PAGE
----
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Aubeterre-sur-Dronne - one of the most beautiful villages in France

Aubeterre-sur-Dronne - one of the most beautiful villages in France

There are about 32,000 villages in France and just 151 of them are given the accolade of being one of Les Plus Beaux Villages de France. With its red-tiled roofs, steep cobbled streets and typically French town square lined with linden trees. it's easy to see why Aubeterre-sur-Dronne in the south of the Charente has been designated as one of the most beautiful villages in the country.

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But it's not just looks that make it special - the once fortified town saw battles against the English and then the Huguenots during the Wars of Religion. And as a stopping point for travellers on their way to Santiago de Compostela in Spain, the village also has a significant pilgrim history.

Go for a wander

Aubeterre is a lovely village to wander about in, especially as many of the streets are filled with artisans making and selling pottery and other crafts. At its heart is the tree-fringed Place Ludovic Trarieux, which exudes 'Frenchness' and must have been the catalyst for many a move to Poitou-Charentes.

The square hosts a bustling Sunday morning market and is also a meeting place for the French, Dutch and English community in one corner at the Hotel de France. It is named after the lawyer and famed justice fighter who was born in one of the houses in 1840; he was instrumental in clearing the falsely sentenced French army captain Alfred Dreyfus in the notorious Dreyfus Affair, and in forming the French League of Human Rights.

Other famous names have come from these steep cobbled streets, alleyways and white painted houses: two stars of French operetta are immortalised in Merkes-Merval Square, with its open air washing place and charming balconied houses; French crime writer Pierre Very was born here and fashion designer Roger Vivier lived here for a while. He invented the stiletto heel, using a thin steel rod encased in wood or plastic to support the weight - Queen Elizabeth II wore his shoes at her coronation.

Underground church of Saint-Jean

The village's most amazing site is this church which was carved out of the cliff face by monks back in the 12th century. Twenty-seven metres high, it is said to have taken 100 years to complete and includes a nave, baptismal font, vestibule, octagonal columns and gallery. The necropolis contains 80 or so sarcophagi and the 6m High, carved monument standing in the apse is a replica of the tomb of Joseph of Arimathea in Jerusalem's Holy Sepulchre church. Archaeologists are still trying to understand the mysteries of this extraordinary building.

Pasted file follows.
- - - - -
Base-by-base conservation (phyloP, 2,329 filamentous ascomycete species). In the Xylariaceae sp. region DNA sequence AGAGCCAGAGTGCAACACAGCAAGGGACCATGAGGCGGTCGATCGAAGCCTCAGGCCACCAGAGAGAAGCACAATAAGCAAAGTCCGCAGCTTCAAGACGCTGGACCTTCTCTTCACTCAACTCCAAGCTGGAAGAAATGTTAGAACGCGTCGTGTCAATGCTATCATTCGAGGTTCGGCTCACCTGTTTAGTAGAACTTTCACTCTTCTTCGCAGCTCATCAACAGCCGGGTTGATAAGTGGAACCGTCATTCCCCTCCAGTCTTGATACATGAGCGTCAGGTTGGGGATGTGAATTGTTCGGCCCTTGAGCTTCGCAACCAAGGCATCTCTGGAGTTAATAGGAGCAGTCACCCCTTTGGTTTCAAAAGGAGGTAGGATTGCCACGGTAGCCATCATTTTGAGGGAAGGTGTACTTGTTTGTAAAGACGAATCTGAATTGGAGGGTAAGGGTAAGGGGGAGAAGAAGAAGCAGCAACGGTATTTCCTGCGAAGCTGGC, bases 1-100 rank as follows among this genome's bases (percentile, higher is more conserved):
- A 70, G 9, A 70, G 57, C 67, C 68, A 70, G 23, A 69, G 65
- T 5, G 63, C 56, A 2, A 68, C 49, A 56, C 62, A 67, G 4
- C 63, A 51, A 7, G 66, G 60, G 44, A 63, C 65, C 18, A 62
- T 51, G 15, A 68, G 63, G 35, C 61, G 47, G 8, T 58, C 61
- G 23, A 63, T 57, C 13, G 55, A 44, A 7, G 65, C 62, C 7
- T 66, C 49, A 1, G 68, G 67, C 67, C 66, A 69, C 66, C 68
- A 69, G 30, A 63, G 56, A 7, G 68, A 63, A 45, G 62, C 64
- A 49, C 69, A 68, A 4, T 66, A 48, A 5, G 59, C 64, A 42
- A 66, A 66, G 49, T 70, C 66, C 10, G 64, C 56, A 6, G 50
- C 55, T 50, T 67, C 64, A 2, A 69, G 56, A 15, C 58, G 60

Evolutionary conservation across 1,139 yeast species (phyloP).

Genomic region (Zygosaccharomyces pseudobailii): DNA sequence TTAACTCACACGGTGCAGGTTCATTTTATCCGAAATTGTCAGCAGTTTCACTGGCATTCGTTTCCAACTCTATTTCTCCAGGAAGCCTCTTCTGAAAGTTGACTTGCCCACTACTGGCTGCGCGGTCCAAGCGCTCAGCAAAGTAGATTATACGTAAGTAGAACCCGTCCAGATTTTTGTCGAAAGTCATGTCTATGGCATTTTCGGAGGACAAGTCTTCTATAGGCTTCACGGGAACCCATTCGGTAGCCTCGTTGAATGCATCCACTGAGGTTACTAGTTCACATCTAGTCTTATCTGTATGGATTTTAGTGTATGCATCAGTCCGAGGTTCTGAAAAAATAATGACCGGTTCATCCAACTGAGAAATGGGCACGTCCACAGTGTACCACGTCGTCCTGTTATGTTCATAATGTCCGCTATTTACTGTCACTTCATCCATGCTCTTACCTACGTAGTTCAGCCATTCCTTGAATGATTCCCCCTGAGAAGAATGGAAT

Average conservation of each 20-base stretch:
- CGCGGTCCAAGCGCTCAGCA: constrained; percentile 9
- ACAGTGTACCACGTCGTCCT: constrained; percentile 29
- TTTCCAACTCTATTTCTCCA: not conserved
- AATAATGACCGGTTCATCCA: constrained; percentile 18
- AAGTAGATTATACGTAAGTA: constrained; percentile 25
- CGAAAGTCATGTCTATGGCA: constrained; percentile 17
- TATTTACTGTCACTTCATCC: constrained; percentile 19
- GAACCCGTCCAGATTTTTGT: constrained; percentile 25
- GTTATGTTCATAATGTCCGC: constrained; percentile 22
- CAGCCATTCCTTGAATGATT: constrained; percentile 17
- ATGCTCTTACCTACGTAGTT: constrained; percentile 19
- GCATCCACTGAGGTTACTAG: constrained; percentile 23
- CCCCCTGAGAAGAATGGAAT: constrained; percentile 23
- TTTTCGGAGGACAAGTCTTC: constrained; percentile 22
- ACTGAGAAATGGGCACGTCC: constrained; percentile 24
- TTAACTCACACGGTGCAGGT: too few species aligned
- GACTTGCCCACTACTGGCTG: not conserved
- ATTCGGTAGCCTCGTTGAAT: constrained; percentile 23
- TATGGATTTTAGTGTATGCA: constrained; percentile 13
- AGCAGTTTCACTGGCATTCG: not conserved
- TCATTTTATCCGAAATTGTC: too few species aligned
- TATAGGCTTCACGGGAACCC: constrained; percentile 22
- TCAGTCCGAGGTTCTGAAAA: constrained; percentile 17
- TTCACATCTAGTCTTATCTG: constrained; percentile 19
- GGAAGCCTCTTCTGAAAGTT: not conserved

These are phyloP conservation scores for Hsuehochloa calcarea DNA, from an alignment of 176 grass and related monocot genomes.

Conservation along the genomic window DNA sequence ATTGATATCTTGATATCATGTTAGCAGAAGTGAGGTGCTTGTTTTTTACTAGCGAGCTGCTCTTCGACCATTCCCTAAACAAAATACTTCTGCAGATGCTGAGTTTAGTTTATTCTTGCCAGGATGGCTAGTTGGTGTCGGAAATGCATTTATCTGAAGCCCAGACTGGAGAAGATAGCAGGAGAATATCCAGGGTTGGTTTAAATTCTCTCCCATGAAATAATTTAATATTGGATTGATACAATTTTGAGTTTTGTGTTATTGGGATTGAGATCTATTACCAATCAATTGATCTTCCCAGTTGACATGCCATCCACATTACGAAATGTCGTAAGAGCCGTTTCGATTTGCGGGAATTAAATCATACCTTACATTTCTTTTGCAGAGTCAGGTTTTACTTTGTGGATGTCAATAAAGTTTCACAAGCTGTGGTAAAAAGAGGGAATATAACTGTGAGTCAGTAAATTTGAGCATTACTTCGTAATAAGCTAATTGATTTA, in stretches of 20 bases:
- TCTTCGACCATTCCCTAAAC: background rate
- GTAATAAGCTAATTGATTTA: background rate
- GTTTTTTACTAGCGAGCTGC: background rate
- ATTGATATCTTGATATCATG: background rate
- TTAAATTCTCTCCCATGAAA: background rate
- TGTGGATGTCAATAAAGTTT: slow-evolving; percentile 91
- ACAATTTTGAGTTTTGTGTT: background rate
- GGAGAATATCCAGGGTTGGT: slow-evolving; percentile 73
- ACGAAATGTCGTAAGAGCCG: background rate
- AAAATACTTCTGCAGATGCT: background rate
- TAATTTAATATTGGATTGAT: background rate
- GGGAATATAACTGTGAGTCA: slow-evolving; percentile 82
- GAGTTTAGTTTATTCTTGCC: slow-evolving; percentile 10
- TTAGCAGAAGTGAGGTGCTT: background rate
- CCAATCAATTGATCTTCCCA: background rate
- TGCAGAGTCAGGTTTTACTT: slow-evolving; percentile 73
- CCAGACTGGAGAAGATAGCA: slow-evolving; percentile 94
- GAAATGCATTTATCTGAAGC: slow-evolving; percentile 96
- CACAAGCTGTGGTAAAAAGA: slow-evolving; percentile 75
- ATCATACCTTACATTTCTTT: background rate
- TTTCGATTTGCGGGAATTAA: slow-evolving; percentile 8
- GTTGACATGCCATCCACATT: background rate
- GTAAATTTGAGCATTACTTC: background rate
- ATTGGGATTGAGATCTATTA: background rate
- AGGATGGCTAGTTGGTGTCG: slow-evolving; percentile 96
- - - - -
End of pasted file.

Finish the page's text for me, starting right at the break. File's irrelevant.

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Church of Saint Jacques

For a touch of Moorish Spain, take a look at the 12th century façade of this church - make sure you see the signs of the zodiac! This is the only part of the original church left- the rest of it was destroyed during the Wars of Religion.

Museum Mad!

Musee des Marionnettes: run by Englishman Keith Hubbard, he has over 200 shadow, rod and glove puppets as well as marionettes. His shows are in French and English. Open June-September. Place Ludovic-Trarieux; tel 05 45 98 02 71

Musee du Papillon et de I' Art Africain: a mix of collections of more than 12.000 butterflies and insects that owner Albert Petit and his family have collected from Africa. There is also a smaller collection of African artefacts and jewellery. Open Easter to October. Place Ludovic-Trarieu: tel 05 45 98 64 58

Relax on a beach

At a point where the river Dronne widens to resemble a lake is an artificial beach with real sand that is constantly replenished. It is a great place to spend a few hours splashing around. 

Nearby attractions

As you're down this way, it's worth taking a look at the fresco in the chapel at Cressac-Saint-Genis near Blanzac. It tells of the victory of the Crusaders over the Muslims in the 12th century. The mural was hidden for many centuries under a pile of hay! Heading to Chalais you'll pass fields that fill with poppies in the summer months. The town is dominated by the 12th century chateau, whose medieval drawbridge still works, although the majority of what you see now dates from many centuries later.

French poet Alfred de Vigny lived in the 17th century manor house at Champagne-Vigny, where as well as writing he also grew grapes. He also opened a school and library in the village and every summer the Festival Romantique is celebrated in his name. His house is open to the public. Tel 05 45 64 04 49

 

TOURIST OFFICE

Place Ludovic-Trarieux; Tel +33 (0)5 45 98 57 18;  http://aubeterre surdronne.com

 

Top photo: Henri Moreau

Photo of St Jean: Shutterstock

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